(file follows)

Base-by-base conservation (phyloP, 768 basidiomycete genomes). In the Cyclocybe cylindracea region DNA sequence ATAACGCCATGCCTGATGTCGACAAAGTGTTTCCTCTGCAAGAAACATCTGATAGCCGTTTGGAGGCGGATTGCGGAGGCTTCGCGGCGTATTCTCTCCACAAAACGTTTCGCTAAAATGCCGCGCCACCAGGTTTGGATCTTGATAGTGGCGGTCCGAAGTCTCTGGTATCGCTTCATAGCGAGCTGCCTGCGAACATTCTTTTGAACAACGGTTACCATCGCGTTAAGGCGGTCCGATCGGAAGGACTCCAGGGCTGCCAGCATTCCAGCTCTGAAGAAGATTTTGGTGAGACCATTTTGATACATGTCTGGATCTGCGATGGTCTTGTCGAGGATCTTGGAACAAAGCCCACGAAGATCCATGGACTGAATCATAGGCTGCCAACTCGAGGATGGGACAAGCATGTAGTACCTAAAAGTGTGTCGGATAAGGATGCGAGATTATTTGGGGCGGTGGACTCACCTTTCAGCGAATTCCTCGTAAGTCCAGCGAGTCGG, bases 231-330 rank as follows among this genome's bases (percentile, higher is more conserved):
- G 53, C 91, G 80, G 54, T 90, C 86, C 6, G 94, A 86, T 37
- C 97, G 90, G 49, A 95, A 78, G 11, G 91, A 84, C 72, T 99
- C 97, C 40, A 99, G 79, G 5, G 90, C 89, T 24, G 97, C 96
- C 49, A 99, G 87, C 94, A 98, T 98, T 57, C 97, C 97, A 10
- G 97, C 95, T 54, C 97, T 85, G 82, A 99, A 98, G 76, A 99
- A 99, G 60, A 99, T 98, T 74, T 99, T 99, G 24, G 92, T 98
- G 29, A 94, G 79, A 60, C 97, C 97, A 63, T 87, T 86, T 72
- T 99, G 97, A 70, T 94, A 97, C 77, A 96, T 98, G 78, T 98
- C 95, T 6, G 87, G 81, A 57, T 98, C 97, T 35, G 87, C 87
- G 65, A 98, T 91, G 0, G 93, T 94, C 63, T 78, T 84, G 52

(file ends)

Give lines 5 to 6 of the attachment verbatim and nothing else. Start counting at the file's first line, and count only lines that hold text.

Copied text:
- C 49, A 99, G 87, C 94, A 98, T 98, T 57, C 97, C 97, A 10
- G 97, C 95, T 54, C 97, T 85, G 82, A 99, A 98, G 76, A 99